Mikhail S. Gorbachev

One of the most in­flu­en­tial polit­ic­al fig­ures of the 20th cen­tury, Mikhail S. Gorbachev used his more than six years as lead­er of the So­viet Uni­on to in­tro­duce peres­troika and glas­nost.

On Sept. 12, 1985, The Times pub­lished an opin­ion piece writ­ten by Steph­en F. Co­hen, pro­fess­or of polit­ics at Prin­ceton Uni­versity, about Gorbachev’s first six months as gen­er­al sec­ret­ary of the Com­mun­ist Party.
On Mar. 3, 1985, The Times re­por­ted that hours after the an­nounce­ment of Pres­id­ent Kon­stantin U. Chernen­ko’s death, his young­est lieu­ten­ant, Mikhail S. Gorbachev, took power in a light­ning shift away from the aged elite that has rule the huge, se­cret­ive So­viet state for two dec­ades.
On Dec. 16, 1984, The Times re­por­ted that upon his ar­rival at Lon­don’s Heath­row Air­port, Mikhail S. Gorbachev said “There are no types of arma­ments that the So­viet Uni­on would not agree to see lim­ited and even­tu­ally banned in agree­ment with oth­er states on a re­cip­roc­al basis.”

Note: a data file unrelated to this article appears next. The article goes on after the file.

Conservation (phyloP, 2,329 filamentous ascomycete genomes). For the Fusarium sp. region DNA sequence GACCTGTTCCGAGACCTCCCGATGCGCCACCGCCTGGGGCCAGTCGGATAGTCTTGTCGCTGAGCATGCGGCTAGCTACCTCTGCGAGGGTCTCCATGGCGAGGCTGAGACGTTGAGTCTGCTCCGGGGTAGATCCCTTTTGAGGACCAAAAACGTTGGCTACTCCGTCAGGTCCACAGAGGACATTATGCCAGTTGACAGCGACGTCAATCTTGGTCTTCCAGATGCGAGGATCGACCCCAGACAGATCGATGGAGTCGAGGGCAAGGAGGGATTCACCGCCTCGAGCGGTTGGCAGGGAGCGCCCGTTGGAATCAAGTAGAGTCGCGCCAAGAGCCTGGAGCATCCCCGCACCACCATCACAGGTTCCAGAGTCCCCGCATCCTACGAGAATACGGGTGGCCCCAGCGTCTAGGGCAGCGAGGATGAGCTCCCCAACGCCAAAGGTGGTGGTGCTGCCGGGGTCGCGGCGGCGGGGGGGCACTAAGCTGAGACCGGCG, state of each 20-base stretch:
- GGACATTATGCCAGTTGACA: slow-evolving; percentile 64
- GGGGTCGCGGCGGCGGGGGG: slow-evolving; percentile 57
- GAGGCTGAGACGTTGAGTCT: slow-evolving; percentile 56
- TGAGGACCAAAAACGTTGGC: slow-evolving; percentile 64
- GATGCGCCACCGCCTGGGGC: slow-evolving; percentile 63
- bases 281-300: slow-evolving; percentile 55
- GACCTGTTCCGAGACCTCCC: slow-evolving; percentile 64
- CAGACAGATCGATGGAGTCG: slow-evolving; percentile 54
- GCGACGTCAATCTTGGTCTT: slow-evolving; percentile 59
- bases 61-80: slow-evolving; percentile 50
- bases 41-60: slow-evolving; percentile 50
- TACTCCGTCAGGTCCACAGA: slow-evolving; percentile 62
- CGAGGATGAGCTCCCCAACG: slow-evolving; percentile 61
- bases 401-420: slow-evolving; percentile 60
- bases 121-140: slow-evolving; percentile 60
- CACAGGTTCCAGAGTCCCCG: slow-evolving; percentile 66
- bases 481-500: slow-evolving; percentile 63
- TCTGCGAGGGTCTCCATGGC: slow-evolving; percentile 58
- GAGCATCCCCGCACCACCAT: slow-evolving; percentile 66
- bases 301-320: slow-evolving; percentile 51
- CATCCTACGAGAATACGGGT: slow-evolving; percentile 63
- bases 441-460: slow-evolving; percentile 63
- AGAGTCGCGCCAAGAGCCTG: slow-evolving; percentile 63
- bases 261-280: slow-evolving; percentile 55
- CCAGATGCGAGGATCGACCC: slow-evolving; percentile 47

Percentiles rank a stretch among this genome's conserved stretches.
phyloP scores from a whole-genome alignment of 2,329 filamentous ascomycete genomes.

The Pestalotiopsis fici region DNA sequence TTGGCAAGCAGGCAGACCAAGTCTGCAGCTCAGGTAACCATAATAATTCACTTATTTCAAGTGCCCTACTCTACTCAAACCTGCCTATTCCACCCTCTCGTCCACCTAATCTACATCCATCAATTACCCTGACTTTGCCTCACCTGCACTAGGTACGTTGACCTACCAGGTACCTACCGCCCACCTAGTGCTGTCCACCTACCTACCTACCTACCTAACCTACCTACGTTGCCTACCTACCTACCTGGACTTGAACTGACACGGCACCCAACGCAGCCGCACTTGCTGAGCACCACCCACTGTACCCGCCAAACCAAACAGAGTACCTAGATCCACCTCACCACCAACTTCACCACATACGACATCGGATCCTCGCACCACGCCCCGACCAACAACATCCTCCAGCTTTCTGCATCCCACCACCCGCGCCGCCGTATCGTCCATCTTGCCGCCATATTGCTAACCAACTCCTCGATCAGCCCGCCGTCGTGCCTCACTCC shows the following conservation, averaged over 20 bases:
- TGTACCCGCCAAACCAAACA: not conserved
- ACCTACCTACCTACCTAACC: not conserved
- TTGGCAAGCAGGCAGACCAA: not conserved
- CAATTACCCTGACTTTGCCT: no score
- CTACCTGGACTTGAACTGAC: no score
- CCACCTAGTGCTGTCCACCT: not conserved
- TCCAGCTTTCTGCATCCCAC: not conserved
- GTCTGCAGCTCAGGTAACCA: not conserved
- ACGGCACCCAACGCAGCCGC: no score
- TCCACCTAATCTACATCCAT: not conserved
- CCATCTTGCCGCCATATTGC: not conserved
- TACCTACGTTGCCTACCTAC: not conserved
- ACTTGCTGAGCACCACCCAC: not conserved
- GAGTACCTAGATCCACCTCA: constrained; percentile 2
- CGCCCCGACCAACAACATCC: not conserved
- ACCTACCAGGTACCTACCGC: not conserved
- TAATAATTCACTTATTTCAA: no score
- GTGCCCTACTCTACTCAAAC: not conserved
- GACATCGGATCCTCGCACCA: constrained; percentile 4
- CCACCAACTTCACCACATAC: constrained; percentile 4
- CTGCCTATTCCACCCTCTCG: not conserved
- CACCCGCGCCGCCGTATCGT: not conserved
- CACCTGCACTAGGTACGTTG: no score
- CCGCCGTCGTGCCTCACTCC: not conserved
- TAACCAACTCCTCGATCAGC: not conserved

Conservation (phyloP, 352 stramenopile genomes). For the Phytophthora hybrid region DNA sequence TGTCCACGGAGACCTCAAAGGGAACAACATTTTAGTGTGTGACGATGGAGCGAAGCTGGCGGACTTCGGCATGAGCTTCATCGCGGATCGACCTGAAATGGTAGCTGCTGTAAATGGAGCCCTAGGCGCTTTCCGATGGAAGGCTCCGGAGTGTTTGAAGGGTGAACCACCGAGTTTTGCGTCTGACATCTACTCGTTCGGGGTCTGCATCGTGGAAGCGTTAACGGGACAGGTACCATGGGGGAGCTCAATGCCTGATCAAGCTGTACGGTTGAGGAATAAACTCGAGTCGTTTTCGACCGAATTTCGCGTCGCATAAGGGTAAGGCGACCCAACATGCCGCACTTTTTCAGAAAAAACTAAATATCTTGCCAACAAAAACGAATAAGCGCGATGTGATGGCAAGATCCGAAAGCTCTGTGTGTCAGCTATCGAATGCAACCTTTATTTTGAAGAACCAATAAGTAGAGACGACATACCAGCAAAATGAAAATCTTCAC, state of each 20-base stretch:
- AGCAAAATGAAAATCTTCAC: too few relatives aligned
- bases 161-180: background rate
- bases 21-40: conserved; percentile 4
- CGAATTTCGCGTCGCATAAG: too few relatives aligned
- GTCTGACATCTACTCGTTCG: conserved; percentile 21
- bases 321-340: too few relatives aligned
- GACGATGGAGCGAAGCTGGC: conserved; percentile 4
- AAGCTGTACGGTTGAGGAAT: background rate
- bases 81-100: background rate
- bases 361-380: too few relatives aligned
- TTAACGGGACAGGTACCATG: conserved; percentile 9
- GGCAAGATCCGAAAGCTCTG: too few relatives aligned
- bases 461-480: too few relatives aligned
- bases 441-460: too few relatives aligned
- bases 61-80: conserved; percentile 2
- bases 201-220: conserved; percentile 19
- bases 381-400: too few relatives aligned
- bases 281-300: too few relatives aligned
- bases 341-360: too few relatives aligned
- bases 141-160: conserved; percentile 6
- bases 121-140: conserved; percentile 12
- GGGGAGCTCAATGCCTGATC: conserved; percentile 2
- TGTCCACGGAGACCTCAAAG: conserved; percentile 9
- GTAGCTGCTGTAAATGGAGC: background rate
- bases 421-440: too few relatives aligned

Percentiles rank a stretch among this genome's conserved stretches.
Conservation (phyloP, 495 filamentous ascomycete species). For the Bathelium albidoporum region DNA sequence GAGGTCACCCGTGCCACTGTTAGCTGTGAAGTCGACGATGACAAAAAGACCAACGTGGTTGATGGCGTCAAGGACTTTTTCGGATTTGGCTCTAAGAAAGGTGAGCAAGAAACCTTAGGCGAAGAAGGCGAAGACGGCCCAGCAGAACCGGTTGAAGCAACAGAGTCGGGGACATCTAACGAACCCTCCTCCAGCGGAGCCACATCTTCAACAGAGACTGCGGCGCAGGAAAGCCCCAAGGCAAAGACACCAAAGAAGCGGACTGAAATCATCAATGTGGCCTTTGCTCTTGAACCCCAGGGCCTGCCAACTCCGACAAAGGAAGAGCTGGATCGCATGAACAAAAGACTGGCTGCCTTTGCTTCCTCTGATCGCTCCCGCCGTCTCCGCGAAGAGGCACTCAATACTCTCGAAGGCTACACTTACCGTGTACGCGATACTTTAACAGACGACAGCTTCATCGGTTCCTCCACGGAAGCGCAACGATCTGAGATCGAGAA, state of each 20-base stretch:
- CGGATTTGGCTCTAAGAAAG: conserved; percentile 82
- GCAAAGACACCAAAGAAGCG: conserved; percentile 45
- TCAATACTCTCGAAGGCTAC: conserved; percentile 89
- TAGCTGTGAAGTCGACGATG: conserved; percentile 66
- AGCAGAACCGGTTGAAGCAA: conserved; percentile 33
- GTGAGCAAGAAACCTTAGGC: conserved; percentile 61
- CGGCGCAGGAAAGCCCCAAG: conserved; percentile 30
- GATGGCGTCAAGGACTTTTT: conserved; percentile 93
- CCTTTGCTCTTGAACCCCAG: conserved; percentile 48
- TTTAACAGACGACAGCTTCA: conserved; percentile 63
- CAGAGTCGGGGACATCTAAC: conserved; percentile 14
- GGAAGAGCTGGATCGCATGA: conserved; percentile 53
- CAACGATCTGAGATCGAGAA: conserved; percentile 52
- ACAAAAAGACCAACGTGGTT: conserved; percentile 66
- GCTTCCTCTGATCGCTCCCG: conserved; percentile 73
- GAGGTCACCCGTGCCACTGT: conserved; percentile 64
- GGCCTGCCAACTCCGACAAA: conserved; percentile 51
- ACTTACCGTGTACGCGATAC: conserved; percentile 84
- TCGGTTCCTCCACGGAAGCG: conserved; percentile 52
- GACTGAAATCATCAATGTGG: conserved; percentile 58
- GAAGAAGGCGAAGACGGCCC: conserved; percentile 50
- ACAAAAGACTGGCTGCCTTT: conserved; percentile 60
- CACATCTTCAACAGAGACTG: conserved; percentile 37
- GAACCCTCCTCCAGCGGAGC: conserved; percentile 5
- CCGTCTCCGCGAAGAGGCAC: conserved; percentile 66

On Feb. 14, 1984, The Times re­por­ted that Kon­stantin U. Chernen­ko, 72, was chosen as the new lead­er of the So­viet Uni­on.
On Feb. 10, 1984, The Times re­por­ted that So­viet lead­er Yuri V. An­drop­ov, 69, who had ruled the So­viet Uni­on in ill health for only 15 months was dead.
On Nov. 12, 1982, The Times re­por­ted that former KGB chief Yuri V. An­drop­ov was un­an­im­ously elec­ted to suc­ceed Le­onid I. Brezh­nev as Com­mun­ist Party lead­er.